The family service was over, the next two services had a different tone and a different sermon. The windows next to the parking lot were blocked out with black paper. The ushers knew the plan.
When it came time for the sermon I talked about the oppression of the Romans over the Jews in the time of Jesus birth, and then segued to the oppressions in the world today. As I moved to the center of the sanctuary, I asked everyone to close their eyes, which they did. The ushers heard their cue and turned off the lights off. No light came in from the parking lot. Nothing.
“The shepherds were surrounded by the night sky, unaware of what God was up to, until the angels appeared.”
I lit the small candle in my hand.
“The star the magi followed was only visible at night. They followed it in darkness to where Jesus lived. Jesus, born in the night, as gift to those of us who cannot see what God is up to in the dark.
But this little candle flame of mine - isn’t enough.
Or is it? I can see the outline of your heads. I can see a few feet in front of me. But there is still so much I can’t make out – shadows around the edges of the room.
When we are in the dark together, we search for one another and take hold. We lean into the flicker of a single flame. The light isn’t much, but it’s enough to birth hope, enough to support courage, enough to take a first faithful step, and then another.”
The sermon went on in that vein. Ed hated it. He told me so at the end of the service. The man I’d known for years as quiet and gentle, was puffed up and red faced. His daughter and son-in-law were coming to the next service, he didn’t want them to hear what he’d heard—he wanted something upbeat!
I didn’t change it. Even today, I’m pretty sure Ed wasn’t mad. I think he was afraid. Fear often triggers anger, and we tend to fear what we can’t see. Ed didn’t want to hear that God didn’t light up our paths and make our steps certain and easy. He didn’t want to have to trust that God was working in the dark and leading him through. I suspect Ed put words to what a lot of folks were feeling, including me. But I didn’t change it.
I couldn’t because it was, and is, the truth.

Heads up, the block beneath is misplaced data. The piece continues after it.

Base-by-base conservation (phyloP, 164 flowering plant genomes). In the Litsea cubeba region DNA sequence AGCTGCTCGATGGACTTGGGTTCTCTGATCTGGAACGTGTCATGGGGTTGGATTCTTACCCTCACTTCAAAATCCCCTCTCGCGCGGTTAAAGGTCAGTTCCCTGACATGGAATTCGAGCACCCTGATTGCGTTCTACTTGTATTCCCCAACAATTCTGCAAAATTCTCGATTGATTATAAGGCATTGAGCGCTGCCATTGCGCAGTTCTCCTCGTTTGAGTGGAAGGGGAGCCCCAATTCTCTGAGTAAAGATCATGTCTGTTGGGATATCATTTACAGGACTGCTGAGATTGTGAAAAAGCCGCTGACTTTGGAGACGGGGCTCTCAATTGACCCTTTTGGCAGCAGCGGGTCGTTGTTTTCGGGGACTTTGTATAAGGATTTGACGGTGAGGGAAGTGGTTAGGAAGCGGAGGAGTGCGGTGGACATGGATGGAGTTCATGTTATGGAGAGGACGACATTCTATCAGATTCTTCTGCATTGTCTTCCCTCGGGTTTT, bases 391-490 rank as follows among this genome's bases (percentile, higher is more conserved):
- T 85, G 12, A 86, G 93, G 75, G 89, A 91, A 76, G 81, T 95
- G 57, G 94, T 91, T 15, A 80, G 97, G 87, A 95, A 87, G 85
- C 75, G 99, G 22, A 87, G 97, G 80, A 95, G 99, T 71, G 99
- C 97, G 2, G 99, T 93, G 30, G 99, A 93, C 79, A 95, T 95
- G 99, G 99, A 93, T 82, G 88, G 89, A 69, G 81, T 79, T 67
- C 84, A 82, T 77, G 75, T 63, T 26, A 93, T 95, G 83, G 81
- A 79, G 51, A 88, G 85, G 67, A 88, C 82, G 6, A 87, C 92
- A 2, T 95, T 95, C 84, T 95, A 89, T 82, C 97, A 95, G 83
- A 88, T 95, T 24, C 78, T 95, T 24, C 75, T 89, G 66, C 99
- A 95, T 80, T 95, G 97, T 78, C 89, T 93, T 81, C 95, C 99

Jesus is the flame that leads us through our lives. Our Creator is working in the shadows, but we don’t trust what we can’t see clearly. Our mind’s eye turns the shadows into scary things that make our hearts race. And to be honest, some of what we have given the Creator to work with; our abuse of power, our insistence that some people are disposable, our need to call others “sinners” in order to see ourselves as “saints”---all of that shadow behavior IS horrific. We have valid reasons to be afraid of each other, but not of God. The birth of Jesus, God incarnate, is the hope that can birth courage in us –enough for us to walk in faith.
If we don’t move, if we stand still. If we just keep doing the comfortable things which we’ve always done, we won’t be able to see and take part in what God is doing in the dark. This is my Christmas prayer for Ed, for me and for all of us who are afraid.
Creator of Universe and all that it contains, Guide us by the flame of your son. Let your Spirit fill us with hope and give us courage. Show us how we can take part in your work, even though we can barely glimpse what you’re up to. In the name of your Son, born long ago in the middle of the night, and on this night. Amen
Free Resources on this theme:
Bias And Defense Mechanisms: Theory and Practice
A meditation adapted from Bishop Desmond Tutu and the Dalai Lama. You can find it at the bottom of the free resource on Channeling Emotions Toward Constructive Outcomes.